But man always fails for what God expects from him, and He would have it seen what man is. God does all that man could ask, and this only manifests the ill will of man. Sacrifices, temple, service-God had arranged all. The people fail in all; and God destroys what He had Himself made. He breaks the fence. All that the father had the elder brother possessed. But God destroys what He had made, and He will accomplish all His counsels. (Lam. 2:1-91How hath the Lord covered the daughter of Zion with a cloud in his anger, and cast down from heaven unto the earth the beauty of Israel, and remembered not his footstool in the day of his anger! 2The Lord hath swallowed up all the habitations of Jacob, and hath not pitied: he hath thrown down in his wrath the strong holds of the daughter of Judah; he hath brought them down to the ground: he hath polluted the kingdom and the princes thereof. 3He hath cut off in his fierce anger all the horn of Israel: he hath drawn back his right hand from before the enemy, and he burned against Jacob like a flaming fire, which devoureth round about. 4He hath bent his bow like an enemy: he stood with his right hand as an adversary, and slew all that were pleasant to the eye in the tabernacle of the daughter of Zion: he poured out his fury like fire. 5The Lord was as an enemy: he hath swallowed up Israel, he hath swallowed up all her palaces: he hath destroyed his strong holds, and hath increased in the daughter of Judah mourning and lamentation. 6And he hath violently taken away his tabernacle, as if it were of a garden: he hath destroyed his places of the assembly: the Lord hath caused the solemn feasts and sabbaths to be forgotten in Zion, and hath despised in the indignation of his anger the king and the priest. 7The Lord hath cast off his altar, he hath abhorred his sanctuary, he hath given up into the hand of the enemy the walls of her palaces; they have made a noise in the house of the Lord, as in the day of a solemn feast. 8The Lord hath purposed to destroy the wall of the daughter of Zion: he hath stretched out a line, he hath not withdrawn his hand from destroying: therefore he made the rampart and the wall to lament; they languished together. 9Her gates are sunk into the ground; he hath destroyed and broken her bars: her king and her princes are among the Gentiles: the law is no more; her prophets also find no vision from the Lord. (Lamentations 2:1‑9).) The Lord has cast off His altar, He has abhorred His sanctuary. His people having been unfaithful to His blessings, the means He had placed for the blessing of His people He has taken all away. When the people are far from God, they attach themselves to ordinances: it is the mark that all is going to ruin. From the moment that God is of little importance to the conscience ordinances become the objects of superstition and take the place of God. Here it is “the temple of the Lord! the temple of the Lord!” When God is just about to destroy them, it is then men attach the more importance to them. God confided to man true privileges: but man fails: God takes all away, and the result is a judgment.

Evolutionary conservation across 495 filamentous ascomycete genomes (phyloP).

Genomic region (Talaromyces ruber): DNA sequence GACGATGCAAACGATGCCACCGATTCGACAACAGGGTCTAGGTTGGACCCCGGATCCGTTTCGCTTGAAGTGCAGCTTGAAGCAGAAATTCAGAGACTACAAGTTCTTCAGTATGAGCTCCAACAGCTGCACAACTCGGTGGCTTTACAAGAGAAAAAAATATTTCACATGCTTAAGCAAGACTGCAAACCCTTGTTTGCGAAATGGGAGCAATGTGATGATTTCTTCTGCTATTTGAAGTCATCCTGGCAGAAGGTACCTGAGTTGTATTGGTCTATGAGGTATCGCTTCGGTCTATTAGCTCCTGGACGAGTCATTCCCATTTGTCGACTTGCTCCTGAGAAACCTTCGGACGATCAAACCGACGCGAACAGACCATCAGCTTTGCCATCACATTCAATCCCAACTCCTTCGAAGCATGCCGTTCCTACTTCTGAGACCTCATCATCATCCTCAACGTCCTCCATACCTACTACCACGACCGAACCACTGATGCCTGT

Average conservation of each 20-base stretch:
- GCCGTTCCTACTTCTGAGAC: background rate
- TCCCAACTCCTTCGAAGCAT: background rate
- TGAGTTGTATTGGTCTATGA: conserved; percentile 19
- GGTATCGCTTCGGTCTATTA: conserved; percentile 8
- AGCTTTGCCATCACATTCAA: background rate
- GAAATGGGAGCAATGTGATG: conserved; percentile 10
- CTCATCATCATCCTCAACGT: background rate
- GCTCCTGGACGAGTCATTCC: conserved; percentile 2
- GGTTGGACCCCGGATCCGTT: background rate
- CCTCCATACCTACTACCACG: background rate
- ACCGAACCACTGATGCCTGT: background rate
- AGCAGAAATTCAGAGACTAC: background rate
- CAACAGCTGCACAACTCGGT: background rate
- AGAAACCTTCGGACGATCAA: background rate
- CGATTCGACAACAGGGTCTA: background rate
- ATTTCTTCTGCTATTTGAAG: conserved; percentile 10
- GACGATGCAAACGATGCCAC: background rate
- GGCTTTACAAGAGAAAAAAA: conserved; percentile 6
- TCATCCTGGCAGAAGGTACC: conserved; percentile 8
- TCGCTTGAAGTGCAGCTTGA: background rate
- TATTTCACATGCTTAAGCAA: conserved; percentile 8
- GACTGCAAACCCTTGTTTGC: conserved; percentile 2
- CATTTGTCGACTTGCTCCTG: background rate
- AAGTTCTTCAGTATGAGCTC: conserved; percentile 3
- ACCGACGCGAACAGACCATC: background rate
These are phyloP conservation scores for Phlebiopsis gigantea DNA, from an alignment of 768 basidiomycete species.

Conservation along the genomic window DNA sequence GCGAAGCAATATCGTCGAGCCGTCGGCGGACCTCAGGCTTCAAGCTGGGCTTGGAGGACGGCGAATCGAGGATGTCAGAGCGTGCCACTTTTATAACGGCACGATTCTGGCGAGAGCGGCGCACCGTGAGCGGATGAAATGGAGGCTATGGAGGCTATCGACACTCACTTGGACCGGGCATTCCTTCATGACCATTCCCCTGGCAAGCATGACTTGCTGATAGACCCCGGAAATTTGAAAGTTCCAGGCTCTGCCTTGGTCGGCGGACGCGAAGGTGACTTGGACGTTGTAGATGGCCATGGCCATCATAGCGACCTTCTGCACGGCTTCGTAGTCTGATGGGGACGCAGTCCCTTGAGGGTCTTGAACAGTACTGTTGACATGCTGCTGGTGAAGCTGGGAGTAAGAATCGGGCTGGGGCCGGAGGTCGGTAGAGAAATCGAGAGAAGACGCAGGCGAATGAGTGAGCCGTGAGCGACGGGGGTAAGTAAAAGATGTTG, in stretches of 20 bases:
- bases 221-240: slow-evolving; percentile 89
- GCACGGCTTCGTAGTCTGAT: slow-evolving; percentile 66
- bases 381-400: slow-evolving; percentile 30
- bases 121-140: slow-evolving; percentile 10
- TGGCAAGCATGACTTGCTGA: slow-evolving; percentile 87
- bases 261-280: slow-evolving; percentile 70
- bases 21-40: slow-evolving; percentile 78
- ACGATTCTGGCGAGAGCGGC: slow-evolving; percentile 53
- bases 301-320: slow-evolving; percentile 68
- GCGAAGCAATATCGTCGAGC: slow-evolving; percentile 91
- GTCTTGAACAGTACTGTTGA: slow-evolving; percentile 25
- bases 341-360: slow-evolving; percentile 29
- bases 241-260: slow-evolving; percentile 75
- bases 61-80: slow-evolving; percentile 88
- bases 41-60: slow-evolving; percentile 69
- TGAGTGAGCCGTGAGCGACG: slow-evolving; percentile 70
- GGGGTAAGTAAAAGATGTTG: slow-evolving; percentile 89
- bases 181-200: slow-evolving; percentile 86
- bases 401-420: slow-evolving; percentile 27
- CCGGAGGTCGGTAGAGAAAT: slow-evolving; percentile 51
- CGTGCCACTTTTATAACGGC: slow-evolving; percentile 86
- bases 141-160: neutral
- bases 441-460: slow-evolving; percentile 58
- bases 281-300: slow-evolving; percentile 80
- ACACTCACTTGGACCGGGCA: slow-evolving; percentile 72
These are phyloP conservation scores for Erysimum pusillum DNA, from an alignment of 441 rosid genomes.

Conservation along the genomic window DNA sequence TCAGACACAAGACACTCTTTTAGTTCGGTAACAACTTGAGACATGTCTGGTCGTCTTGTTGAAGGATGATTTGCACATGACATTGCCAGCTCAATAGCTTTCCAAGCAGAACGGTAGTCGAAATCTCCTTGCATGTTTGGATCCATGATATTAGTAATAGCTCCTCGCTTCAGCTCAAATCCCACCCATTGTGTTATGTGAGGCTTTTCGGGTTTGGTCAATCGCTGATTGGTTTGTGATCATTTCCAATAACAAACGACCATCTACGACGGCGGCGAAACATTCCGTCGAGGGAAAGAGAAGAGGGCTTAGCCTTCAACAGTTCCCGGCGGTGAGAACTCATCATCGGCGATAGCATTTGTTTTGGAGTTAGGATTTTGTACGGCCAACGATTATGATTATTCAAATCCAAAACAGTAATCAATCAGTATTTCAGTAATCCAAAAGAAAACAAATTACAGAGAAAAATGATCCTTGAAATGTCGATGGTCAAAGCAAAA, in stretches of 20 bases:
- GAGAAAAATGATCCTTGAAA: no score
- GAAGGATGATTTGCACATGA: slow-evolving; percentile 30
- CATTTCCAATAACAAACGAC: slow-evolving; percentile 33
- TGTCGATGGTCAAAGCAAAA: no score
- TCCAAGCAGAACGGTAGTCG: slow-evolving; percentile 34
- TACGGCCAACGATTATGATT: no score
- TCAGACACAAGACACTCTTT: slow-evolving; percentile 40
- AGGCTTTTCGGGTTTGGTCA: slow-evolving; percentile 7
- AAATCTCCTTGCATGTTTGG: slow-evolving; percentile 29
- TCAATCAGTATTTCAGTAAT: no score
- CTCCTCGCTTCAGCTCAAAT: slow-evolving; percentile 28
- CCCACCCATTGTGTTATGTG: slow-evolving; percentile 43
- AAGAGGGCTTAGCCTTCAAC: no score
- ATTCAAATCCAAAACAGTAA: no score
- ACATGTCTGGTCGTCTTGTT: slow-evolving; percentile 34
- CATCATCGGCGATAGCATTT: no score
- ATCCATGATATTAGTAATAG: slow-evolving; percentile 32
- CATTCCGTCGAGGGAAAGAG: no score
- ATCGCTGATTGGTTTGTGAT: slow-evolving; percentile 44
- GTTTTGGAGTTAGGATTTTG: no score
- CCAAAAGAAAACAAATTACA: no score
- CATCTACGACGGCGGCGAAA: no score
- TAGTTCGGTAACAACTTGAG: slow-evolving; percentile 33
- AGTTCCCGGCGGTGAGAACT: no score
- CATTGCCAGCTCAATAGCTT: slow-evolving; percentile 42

From verse 8 God enumerates the various sins which were in the midst of Israel. “Woe unto them that join house to house, that lay field to field, till there be no place, that they may be placed alone in the midst of the earth! Woe unto them that rise up early in the morning, that they may follow strong drink; that continue until night, till wine inflame them! “Woe unto them that draw iniquity with cords of vanity, and sin as it were with a cart rope: that say, Let him make speed, and hasten his work, that we may see it: and let the counsel of the Holy One of Israel draw nigh and come, that we may know it! Woe unto them that call evil good, and good evil; that put darkness for light, and light for darkness; that put bitter for sweet, and sweet for bitter! Woe unto them that are wise in their own eyes, and prudent in their own sight! Woe unto them that are mighty to drink wine, and men of strength to mingle strong drink; which justify the wicked for reward, and take away the righteousness of the righteous from him!” (Vers. 8-11, 18-23.)
The Israelites despise the warning of judgment; the wicked take advantage of the delay; just as the like was to happen in the last days of the Christian testimony. (2 Peter 3) But God does not hurry His counsel. He is long-suffering to usward, not willing that any should perish, but that all should come to repentance. He knows well that He must judge at the end. Man attaches himself to his own wisdom, and as long as God does not chastise, man hardens his heart. God has done all for His vineyard, but this producing nothing but wild grapes, He judges His vineyard on the earth.
The church is also on the earth ender responsibility here below. It has more light and more knowledge than Israel. This changes nothing as to the counsels of God, who commits His glory to the faithfulness of the church here below. If we do not represent aright this glory, judgment is impending on the church here below.
Instead of enfeebling the sense of our faults, the more that we feel the blessings, the dearer will be the glory of Christ to us; and the more also that we are alive to His glory, the more do we understand that the church here below must be judged as an economy here below. if anyone can say that the church has duly guarded the glory of Christ in the world, he must have lost the idea of what the glory of Christ demands, just as an unconverted person has no notion of what is due to the righteousness and holiness of God.